But I have kids. I don’t have that freedom. Like okay honey, let’s just pull up if you have just a partner and even then it’s tricky. I have kids; it’s like I’m not pulling them after a couple of years so that we’re going to move.

Family roles bled over to concerns about sex and how the women were seen. Taking time off from tenure for children concerned the women. As Olivia noted,

You have to take time off to actually have a kid and I think even though some schools, including this school they’ll give you an extra year on your tenure clock if you have a kid. It’s still like looked down upon. 
 Such policies shaped the way Molly saw herself in her work. The senior women she interacted with had not been supportive and did not offer empathy when child care issues arose: If I can do it, so can you, without help or excuses, was the message she received. Even the tenured female faculty members with children sent that message as Molly noted, “She  . . . told a new assistant professor, your children should never be an excuse for why you’re missing a meeting.” This was felt by several of the pre-tenure faculty members as warnings about the time and place for children. Though most did not hear this as bluntly as Martha did, whose mentor told her, “One should wait until one gets tenure before having children.”"

I included this excerpt along with Huffington Post's report as a way for us in academia, male and female, to analyze how we talk with others about family and tenure. Words like "mommy-track" and "daddy-track" are often times used without thought for the impression they may send those new to academia. This HP article was a great reminder for all of us to be cognizant of the way we interact with our peers AND for us to realize that our professions aren't the only determinant on our decisions. As noted, the generation we come from may also contribute to how we view ourselves, what we value, and the choices we make. Perhaps just as important, we should consider the impact we make on our work culture -- consider what type of culture you are shaping...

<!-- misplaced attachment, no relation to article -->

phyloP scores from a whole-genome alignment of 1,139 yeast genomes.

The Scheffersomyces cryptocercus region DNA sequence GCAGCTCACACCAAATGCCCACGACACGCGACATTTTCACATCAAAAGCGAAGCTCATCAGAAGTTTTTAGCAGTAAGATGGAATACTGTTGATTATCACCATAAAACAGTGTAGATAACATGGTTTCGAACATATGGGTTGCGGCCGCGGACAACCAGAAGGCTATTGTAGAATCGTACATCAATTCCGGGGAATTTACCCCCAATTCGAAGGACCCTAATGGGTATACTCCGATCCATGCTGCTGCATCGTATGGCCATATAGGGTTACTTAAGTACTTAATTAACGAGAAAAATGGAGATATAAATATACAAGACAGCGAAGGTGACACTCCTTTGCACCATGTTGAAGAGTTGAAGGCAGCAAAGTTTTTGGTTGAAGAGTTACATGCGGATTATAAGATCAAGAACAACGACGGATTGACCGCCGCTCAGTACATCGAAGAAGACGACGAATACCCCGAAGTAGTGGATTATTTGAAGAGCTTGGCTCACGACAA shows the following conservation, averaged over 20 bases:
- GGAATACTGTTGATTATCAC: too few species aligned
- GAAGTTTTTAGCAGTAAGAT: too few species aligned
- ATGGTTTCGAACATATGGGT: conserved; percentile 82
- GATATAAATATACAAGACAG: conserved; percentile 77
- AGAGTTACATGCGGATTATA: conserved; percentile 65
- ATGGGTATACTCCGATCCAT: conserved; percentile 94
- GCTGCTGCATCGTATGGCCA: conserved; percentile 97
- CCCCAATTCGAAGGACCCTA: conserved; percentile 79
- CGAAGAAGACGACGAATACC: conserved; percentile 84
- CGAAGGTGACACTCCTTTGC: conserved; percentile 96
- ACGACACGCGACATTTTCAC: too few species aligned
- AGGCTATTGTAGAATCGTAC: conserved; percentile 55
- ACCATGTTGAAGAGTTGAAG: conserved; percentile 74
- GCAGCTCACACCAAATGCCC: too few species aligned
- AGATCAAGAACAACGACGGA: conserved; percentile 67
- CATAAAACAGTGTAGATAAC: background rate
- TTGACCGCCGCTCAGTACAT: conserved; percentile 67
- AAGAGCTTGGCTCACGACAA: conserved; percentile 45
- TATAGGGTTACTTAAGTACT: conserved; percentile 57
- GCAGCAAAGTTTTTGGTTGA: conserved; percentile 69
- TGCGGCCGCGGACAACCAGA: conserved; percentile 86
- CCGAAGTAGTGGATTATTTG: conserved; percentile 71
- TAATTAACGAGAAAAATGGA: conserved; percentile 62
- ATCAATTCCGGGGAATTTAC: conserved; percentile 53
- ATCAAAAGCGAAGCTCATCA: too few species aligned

• August, L. & Waltman, J. (2004). Culture, climate and contribution: Career satisfaction among female faculty. Research in Higher Education, 45(2), 177-192. 
  • Banerji, S. (2006). AAUP: Women professors lag in tenure, salary. Diverse: Issues inHigher Education, 23(20), 27.
  •  Robst, J., VanGilder, J., & Polacheck, S. (2003). Perceptions of female faculty treatment inhigher education: Which institutions treat women more fairly? Economics of Education Review, 22(1), 59-68.
  • Takiff, H. A., Sanchez, D. T., & Stewart, T. L. (2001). What’s in a name? The status implications of students’ terms of address for male and female professors. Psychology of Women Quarterly, 25, 134-144.
  • Umbach, P. D. (2007). Gender equity in the academic labor market: An analysis of academic disciplines. Research in Higher Education, 48(2), 169-192.

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1 comment:

  1. Hi there anyone!

    Lora, you are pointing us to a whole important topic here!! It sounds a bit awkward that even in the EDUCATION system, women still have to endure painfully the SYSTEM. Specially since one may trace this issue back to centuries; times when thousands of women were more than ever into the information age already. They were the very people who demonstrated/shared knowledge and respect for all what has been given to us (e.g., plants, animals, etc.); they strove to find ways to improve human quality (e.g., healers). For that matter, today still, women professors who commonly are the very humans who research how to improve human quality have to endure pressure and criticism for their dedication (e.g., the work/theories of women scholars are often found within MINORITY literature or have been disguarded).

    To gain a solid non-fictional perspective on this old, but still current issue, let me suggest you the following book "Drawing Down the Moon" from Margot Adler who is also correspondent for NPR in New-York.